And here are the cocoons.

Out of 50 eggs that came in the mail, 44 made it to this stage.
Two chose not to use an apartment  but spun in the corners. Some of these may still be spinning, making the cocoons stronger. For a while you can see them moving inside when the light comes through.

During summer, our church goes from two to one service, starting earlier than usual. That means choir practice will begin at 8:45 ... an early rise for me ... and I am not the only member living out in the boonies so I shouldn't complain. We will follow the service with a choir picnic. I hope the weather will cooperate but last prediction I heard was rain. My plants are very happy though, and the agapanthus  is blooming in two planters.

Friday, July 3, 2015

What's up?

Yesterday I left home at 1:pm with my bag filled with quilt top and backing, my sewing kit and big scissors, my basting thread, tape, and a big roll of thinsulate #60 batting.
I was able to tape the backing to the floor in the quiet fellowship hall and layer the batting and quilt top. I spent the afternoon until 6:30 (which is choir rehearsal time) on my elbows and knees, basting the quilt together.

When I turned it over to put it in my bag for the return trip. I noticed four or five places where the backing was not completely flat. Maybe I should have taken duct tape instead of what I had. In the past I have pin-basted first and checked the back for tucks but I was so sure this time the tape would hold the backing flat.

Sometimes I can work out minor glitches with the hoop while quilting so I will have to see. I sure would hate to have to take it all out and start over.

I am also thinking of how to quilt it. I am an in-the-ditch type of quilter and I had been thinking I might quilt the little patches on the diagonal this time. But, thinking it over, I would be working through a lot of seams and the stitches across the darker fabrics would show. I am also thinking that in-the-ditch would be more stable.

While I was out ... Mr. Dell did another up-date to my laptop. The minute I opened my laptop, I noticed the sign-in/password space had changed. And, when I plugged in my camera with pictures of the basted quilt ... the usual icon for downloading was gone. This is the same problem that happened a month or two ago. It drove me nuts for a week or so, and then righted itself. I really don't want to wait a week again but flinging my laptop across the room is not likely to help the situation.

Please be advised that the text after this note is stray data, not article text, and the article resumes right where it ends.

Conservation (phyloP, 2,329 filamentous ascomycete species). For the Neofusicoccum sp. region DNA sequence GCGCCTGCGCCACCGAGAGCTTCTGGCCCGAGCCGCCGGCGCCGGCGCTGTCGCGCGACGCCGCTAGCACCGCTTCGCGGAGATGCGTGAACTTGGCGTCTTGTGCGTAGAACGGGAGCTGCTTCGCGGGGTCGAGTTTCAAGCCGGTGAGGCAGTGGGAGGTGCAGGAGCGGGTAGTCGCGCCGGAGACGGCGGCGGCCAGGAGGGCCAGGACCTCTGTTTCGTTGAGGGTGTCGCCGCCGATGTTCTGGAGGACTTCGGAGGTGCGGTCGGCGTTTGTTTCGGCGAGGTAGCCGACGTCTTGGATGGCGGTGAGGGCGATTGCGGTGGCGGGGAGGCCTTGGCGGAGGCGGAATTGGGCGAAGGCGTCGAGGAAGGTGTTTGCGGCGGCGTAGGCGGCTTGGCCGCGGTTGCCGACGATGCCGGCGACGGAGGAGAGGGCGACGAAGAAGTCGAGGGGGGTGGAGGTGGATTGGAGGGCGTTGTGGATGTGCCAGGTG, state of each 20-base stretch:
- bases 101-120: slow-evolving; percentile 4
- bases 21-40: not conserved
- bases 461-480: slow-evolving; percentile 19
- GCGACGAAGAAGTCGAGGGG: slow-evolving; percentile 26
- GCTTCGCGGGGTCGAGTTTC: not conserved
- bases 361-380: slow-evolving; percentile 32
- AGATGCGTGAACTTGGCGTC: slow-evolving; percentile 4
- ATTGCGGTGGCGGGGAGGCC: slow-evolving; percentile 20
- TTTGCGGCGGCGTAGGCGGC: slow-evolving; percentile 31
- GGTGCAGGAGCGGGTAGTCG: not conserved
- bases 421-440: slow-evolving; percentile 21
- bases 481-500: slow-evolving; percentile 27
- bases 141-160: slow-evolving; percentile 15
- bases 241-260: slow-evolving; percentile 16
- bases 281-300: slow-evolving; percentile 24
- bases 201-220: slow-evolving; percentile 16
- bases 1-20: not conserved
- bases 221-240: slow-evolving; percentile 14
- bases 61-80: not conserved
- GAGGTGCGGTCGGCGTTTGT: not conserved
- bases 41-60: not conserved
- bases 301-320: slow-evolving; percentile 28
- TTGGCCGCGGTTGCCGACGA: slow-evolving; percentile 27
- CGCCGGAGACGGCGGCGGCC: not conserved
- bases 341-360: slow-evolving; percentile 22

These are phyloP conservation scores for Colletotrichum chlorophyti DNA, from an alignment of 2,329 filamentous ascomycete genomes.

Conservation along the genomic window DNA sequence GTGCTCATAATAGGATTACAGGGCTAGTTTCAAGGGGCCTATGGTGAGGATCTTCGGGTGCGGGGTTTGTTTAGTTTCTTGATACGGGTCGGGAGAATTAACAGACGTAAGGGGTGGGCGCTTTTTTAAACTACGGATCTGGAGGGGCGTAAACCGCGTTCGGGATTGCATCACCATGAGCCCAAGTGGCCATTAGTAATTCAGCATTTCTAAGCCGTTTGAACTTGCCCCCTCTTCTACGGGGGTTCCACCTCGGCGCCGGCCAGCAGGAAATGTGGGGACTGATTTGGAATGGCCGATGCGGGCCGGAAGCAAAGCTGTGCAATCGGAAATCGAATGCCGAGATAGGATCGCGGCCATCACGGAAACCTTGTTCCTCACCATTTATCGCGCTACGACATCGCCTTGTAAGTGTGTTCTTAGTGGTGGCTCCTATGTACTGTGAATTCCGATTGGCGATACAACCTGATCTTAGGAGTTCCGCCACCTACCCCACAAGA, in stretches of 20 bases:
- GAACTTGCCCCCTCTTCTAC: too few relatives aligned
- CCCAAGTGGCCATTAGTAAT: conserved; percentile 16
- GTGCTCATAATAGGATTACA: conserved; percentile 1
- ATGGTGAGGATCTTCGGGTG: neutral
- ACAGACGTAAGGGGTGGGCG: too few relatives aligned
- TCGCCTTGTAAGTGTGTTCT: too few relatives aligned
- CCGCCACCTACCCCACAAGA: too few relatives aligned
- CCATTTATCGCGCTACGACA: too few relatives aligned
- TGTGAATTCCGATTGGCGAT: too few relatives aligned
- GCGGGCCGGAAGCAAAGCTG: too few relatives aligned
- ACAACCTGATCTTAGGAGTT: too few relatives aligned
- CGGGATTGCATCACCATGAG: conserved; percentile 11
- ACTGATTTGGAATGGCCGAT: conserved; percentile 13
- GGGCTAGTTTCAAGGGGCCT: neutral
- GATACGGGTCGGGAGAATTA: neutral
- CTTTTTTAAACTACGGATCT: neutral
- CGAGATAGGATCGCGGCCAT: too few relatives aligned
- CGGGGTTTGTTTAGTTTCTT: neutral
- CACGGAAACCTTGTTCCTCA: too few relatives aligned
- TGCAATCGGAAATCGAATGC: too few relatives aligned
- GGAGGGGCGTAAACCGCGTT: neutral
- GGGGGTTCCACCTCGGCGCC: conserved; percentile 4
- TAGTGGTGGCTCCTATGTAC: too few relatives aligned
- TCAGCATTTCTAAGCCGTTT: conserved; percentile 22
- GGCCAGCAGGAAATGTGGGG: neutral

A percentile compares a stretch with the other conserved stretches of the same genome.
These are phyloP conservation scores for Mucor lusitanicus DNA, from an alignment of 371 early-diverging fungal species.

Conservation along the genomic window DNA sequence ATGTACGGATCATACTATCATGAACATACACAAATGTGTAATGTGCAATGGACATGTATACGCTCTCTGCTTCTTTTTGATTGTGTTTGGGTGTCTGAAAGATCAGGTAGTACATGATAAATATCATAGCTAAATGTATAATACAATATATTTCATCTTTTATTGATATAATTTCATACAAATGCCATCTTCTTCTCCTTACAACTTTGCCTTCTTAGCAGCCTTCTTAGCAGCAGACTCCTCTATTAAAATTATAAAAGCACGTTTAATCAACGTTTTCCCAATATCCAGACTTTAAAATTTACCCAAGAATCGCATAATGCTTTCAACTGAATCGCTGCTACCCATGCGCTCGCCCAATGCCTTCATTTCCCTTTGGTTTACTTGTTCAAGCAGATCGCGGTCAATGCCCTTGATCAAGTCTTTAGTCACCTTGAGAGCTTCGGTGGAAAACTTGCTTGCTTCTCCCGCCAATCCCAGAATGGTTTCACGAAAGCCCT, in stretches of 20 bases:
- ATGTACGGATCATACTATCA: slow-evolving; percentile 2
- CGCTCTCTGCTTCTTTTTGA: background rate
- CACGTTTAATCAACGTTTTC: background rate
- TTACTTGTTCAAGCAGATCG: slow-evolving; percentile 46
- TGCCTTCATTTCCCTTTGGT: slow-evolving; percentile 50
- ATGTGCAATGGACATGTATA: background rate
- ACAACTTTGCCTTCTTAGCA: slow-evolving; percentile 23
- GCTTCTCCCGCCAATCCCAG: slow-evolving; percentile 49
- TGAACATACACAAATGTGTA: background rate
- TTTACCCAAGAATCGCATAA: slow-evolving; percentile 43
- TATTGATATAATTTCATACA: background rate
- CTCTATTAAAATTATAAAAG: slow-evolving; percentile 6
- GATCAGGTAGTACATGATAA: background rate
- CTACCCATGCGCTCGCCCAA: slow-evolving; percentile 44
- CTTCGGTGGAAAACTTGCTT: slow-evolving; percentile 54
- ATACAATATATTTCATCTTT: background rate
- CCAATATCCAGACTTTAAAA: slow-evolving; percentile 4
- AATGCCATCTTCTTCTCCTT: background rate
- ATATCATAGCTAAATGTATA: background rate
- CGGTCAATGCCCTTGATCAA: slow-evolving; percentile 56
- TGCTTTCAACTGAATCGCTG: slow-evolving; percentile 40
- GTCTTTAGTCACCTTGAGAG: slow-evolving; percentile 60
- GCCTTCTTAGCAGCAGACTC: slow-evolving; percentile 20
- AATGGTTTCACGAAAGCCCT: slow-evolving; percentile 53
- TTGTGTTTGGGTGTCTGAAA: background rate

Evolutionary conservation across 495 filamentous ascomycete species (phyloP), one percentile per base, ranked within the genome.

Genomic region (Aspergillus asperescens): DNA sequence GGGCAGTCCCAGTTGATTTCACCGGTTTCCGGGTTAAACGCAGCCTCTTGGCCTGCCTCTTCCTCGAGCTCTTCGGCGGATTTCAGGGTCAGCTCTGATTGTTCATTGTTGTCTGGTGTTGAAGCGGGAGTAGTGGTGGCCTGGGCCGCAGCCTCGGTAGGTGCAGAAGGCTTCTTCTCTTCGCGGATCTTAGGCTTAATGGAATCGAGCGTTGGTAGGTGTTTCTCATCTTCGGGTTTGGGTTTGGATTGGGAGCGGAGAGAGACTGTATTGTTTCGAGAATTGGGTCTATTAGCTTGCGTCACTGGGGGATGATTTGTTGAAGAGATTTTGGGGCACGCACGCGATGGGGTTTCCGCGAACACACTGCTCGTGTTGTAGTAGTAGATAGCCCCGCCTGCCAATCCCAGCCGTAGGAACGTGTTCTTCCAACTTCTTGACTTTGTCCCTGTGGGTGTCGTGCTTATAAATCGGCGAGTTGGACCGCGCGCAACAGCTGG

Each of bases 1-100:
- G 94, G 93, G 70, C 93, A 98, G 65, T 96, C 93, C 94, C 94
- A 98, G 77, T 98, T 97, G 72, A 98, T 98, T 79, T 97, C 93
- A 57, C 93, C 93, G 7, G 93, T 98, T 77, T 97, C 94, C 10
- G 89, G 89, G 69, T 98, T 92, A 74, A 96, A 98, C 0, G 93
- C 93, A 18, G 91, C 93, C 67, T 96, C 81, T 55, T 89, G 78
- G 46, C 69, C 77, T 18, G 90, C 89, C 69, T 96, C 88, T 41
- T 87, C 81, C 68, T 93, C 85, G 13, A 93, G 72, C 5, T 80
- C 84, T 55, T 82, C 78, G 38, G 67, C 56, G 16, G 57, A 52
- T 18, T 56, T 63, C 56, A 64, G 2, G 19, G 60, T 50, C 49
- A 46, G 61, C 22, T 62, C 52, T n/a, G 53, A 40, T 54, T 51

A little notice in the upper corner of my screen is boasting that Mr Dell has upgraded my system on 6/2/15 and I can expect another in 6/9/15. By then I hope things will be fixed ... but I'm not holding my breath.

The last silkworm had crawled into an apartment by my return last night and was beginning to weave a cocoon. I am very happy I do not have to go out in the pouring rain to hunt fresh mulberry leaves.
The last cocoons are getting stronger as the weaving progresses and the quiet munching sounds are over. I can't remember how long they spend in their cocoons but the next sounds will be the fluttering of stubby wings.  Hopefully by then, a photo or two.... Mr.Dell willing.

Tuesday, June 30, 2015

Rainy day plans


Well, the backing for the quilt is assembled.

I took it to the park yesterday afternoon for a picture and was planning to take the supplies to our church and borrow the floor of the fellowship hall to do the basting today.

BUT... Today it is raining and I have reconsidered, thinking of the walk to and from the stations at each end, carrying everything plus an umbrella.
Tomorrow I have to go for choir practice anyway so I may as well go four or five hours earlier and do it then.

The photo is not very true with either the purples or the lime greens and the balance could have been better if I could have seen the whole thing at once for making the arrangements.

Anyway, I went with plan "B" which was a trip to the barber for a haircut. The boy cut is only 1.000 yen so I got a nice crew cut that should be good for the hot summer and last through October.

I picked three fresh mulberry leaves along the way home for the last two silkworms. When I put them on top of the two lingering munchers, the one caterpillar that had been checking out the apartments, came back down for a snack. All the others in the group are weaving or resting in their cocoons.

On the home front, the bulletin board has been re-set in it's new spot. The head of the neighborhood association has agreed for the neighborhood to pay for the work.

I say it is ridiculous that we pay for the Ku's poor planning ... or total lack of planning. I have talked with housewives in the area and they all think it is stupid the way the work is being done but no one ... including my husband, wants to rock the boat by objecting... or cause trouble for the association head.

Meanwhile, there is more trouble.

When the corner house was rebuilt, the city grabbed a meter of property from both the south side, causing the bulletin board incident, and another meter from the west side.

They paved a new section, removing the driveway entrance for the house and putting in a curb ... but, because the rest of the street is still the old width and the sewer is now a meter from the curb, the street became a lake. They had to come back and remove the street they put in and dig under the old street to add a length to the sewer. At this point it is raining and the new sewer sitting high above the street surrounded by curbs to the east and west.  A good example of the old saying, "Fail to plan, plan to fail". Of course the electric poles remain in the same location so the street is only a meter wider for a few meter's length.

Sunday, June 28, 2015

Design window Monday


This weekend I began sorting and measuring my green and purple fabrics and sewing them together in bits and pieces.

There is really no place in my house I can lay them out while deciding what to put where.